Chancellor announces new business support measures
The government has announced further support for businesses which are struggling through the coronavirus pandemic.
Chancellor Rishi Sunak launched a Winter Economy Plan in place of an Autumn Budget, with measures including protection for at-risk jobs and financial aid for the tourism and hospitality sector.
A new Job Support Scheme will be introduced from November 1 to protect viable jobs in businesses who are facing lower demand over the winter months due to the Coronavirus.
Employers will continue to pay the wages of staff for the hours they work, but for hours not worked, the government and their employer will each pay one-third of the worker’s equivalent salary. Employees who can only return to work on shorter time will still be paid two-thirds of the hours for those hours they cannot work.
The Self Employment Income Support Scheme Grant (SEISS) is to be extended. An initial taxable grant will be provided to those who are currently eligible for SEISS and are continuing to trade actively but face reduced demand due to COVID-19.
The new Job Support Scheme will help keep millions of people stay in viable jobs
There is to be an extension to the temporary 15% VAT cut for the tourism and hospitality sectors to the end of March next year, and the businesses who deferred their VAT bills can use the New Payment Scheme, which gives them the option to pay back in smaller instalments instead of a lump sum.
The government is to give Coronavirus Business Interruption Loan Scheme (CBILS) lenders the ability to extend the length of loans from a maximum of six years to 10 if it helps businesses to repay the loan. Interest-only periods of up to six months and payment holidays will also be available.
Jane Parry, managing director of PM+M, welcomed the announcement, saying: "The chancellor’s announcement around the new Job Support Scheme which will help keep millions of people stay in viable jobs on shorter hours but with their wages topped up by the government was hugely welcome. It is a natural extension of the Furlough Scheme and one that I am sure will be well received and a relief to millions of businesses and workers across the UK.
"The news that it is available to all SMEs is exactly the kind of clarity they need to weather the next six months and the expected continued downturn. Businesses can now plan for the future and keep the talents of their employees at the heart of their organisations.
I was also pleased to hear that he hadn’t forgotten about the self-employed, some of whom did fall through the cracks at the start of the crisis. The extension of the Self Employed Grant is great news and will, once again, give peace of mind to those working for themselves and reassurance that they are valued and supported.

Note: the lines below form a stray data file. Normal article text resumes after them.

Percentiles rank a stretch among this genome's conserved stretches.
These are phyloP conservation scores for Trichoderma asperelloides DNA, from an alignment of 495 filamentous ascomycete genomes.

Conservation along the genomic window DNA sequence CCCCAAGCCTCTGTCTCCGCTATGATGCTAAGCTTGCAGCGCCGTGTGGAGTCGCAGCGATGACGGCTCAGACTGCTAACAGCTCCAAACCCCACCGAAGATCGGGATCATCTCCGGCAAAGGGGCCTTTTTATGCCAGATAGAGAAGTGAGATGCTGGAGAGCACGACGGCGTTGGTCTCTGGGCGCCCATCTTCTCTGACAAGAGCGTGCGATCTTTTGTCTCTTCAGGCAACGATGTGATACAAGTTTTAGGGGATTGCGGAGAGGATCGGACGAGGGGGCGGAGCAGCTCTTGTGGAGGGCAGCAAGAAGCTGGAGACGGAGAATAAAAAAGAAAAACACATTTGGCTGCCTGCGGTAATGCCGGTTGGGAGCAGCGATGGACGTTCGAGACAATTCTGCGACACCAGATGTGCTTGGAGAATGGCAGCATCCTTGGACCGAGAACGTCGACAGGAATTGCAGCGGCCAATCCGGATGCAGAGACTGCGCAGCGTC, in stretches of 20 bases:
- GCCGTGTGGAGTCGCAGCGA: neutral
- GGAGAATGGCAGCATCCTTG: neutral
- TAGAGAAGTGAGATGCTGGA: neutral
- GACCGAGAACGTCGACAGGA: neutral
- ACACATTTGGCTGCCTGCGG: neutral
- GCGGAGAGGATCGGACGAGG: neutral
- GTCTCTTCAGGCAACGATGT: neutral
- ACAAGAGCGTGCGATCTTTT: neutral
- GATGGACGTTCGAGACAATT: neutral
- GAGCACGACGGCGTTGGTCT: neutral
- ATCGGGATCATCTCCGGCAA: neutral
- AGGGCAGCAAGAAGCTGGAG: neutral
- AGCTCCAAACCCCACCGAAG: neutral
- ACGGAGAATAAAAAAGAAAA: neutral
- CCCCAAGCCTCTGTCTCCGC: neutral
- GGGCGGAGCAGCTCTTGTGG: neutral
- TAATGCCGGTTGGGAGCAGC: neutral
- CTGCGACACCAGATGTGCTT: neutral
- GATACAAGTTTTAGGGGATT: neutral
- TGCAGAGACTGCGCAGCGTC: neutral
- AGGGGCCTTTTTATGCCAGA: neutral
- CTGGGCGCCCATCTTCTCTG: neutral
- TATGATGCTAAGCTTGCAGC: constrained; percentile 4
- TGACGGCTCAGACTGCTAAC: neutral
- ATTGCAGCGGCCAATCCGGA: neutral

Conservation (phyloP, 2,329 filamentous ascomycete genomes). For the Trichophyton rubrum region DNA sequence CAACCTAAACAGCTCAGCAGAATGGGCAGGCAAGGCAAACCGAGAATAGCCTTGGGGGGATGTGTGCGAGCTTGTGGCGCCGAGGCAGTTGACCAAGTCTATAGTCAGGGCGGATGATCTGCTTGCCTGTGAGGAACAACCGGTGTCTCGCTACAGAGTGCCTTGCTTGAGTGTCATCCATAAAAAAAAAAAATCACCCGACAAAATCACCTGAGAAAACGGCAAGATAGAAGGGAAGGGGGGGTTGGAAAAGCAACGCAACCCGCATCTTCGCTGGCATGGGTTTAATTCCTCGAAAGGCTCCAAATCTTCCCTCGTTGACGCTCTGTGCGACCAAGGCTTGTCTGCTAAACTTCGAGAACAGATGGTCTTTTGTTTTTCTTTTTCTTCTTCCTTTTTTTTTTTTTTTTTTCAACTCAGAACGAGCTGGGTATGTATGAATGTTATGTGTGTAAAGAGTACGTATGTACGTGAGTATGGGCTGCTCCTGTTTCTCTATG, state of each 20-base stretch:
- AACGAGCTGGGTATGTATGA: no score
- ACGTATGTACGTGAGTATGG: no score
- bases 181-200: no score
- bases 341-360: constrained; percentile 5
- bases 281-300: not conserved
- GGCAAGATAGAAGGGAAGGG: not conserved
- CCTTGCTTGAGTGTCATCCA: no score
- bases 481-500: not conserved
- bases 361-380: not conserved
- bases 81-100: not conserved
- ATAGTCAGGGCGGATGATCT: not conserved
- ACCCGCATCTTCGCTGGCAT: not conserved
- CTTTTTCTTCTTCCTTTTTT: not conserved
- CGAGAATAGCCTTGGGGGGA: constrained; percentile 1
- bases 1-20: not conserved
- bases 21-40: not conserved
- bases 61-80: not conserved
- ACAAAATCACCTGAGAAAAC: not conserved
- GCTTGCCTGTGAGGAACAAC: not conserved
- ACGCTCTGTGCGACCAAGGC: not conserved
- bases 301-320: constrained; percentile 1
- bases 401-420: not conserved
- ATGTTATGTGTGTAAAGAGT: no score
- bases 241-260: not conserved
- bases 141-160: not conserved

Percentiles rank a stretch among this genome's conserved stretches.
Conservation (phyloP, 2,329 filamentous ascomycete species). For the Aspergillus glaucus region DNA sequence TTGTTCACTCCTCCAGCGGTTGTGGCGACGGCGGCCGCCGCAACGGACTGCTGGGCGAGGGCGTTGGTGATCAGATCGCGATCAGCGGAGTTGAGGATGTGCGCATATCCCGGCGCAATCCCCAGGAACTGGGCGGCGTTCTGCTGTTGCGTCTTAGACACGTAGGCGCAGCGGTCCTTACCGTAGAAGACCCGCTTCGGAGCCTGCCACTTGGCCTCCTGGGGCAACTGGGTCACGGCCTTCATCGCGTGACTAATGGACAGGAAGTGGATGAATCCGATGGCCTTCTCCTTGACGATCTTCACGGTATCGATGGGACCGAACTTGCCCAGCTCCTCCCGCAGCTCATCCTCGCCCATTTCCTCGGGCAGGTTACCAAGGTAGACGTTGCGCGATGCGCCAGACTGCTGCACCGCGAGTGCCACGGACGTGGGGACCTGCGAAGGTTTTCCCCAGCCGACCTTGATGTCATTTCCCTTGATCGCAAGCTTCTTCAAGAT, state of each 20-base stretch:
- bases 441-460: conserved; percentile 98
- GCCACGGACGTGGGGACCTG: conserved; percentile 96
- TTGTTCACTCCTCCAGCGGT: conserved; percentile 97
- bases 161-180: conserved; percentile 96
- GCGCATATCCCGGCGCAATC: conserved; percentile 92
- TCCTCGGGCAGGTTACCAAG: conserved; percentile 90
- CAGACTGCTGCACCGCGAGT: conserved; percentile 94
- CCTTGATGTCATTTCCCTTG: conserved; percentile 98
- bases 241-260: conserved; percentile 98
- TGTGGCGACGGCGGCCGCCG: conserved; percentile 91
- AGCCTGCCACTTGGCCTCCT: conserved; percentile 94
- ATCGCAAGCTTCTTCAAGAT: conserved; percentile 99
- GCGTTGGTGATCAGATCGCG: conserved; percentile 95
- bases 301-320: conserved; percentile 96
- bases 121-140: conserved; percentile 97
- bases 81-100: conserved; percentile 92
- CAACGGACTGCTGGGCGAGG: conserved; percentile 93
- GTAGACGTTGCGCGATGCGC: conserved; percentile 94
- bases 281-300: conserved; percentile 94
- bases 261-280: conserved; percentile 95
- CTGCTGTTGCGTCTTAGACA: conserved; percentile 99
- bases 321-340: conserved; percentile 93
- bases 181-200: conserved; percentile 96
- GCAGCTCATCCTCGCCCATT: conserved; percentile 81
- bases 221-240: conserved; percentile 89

"On the face of it, everything announced today has got to be applauded. However, the devil is in the detail so we need to wait for more information to be published so we fully understand the impact all of this will have."
Rebecca Bradshaw, director at Rotherham Taylor Limited, agreed. She said: "Whilst the government has published some detail on these new measures, we do not yet have all the ins and outs.
"We have found from previous schemes that there are often a lot of conditions and criteria that businesses and individuals need to fulfil when it comes to accessing financial support, so it is important that professional advice is sought."
Steve Fogg, chair of the Lancashire Enterprise Partnership, said: "The Job Retention Scheme has been a lifeline for both businesses and employees. However, the end of this and other schemes is quickly approaching, but the end of the economic impact unfortunately is not.
"During our conversations with the business community, there has been a real fear that the end of October, and the end of furlough, would mean that they would have no choice but to make valued staff redundant, as their order books simply hadn't returned to the levels that would allow them to bring staff back.
"The Job Support Scheme will, I hope, offer some employers a flexible alternative to retain their staff and protect those jobs which are still viable, but not currently at pre-Covid full-time levels. It is clear that whilst many of Lancashire's small and medium sized enterprises are starting to experience an upturn in businesses, they still require some form of support to enable them to operate in this extremely challenging climate.
"Many of Lancashire's businesses have demonstrated an extraordinary amount of resilience and an ability to find creative solutions during the pandemic. This is testament to Lancashire's innovative flair, agility and innate capability to solve problems. We still have a long way to go, but by working together, we will bounce-back better to enable the conditions for businesses to grow, create jobs, make world-class products and attract new businesses to the county."
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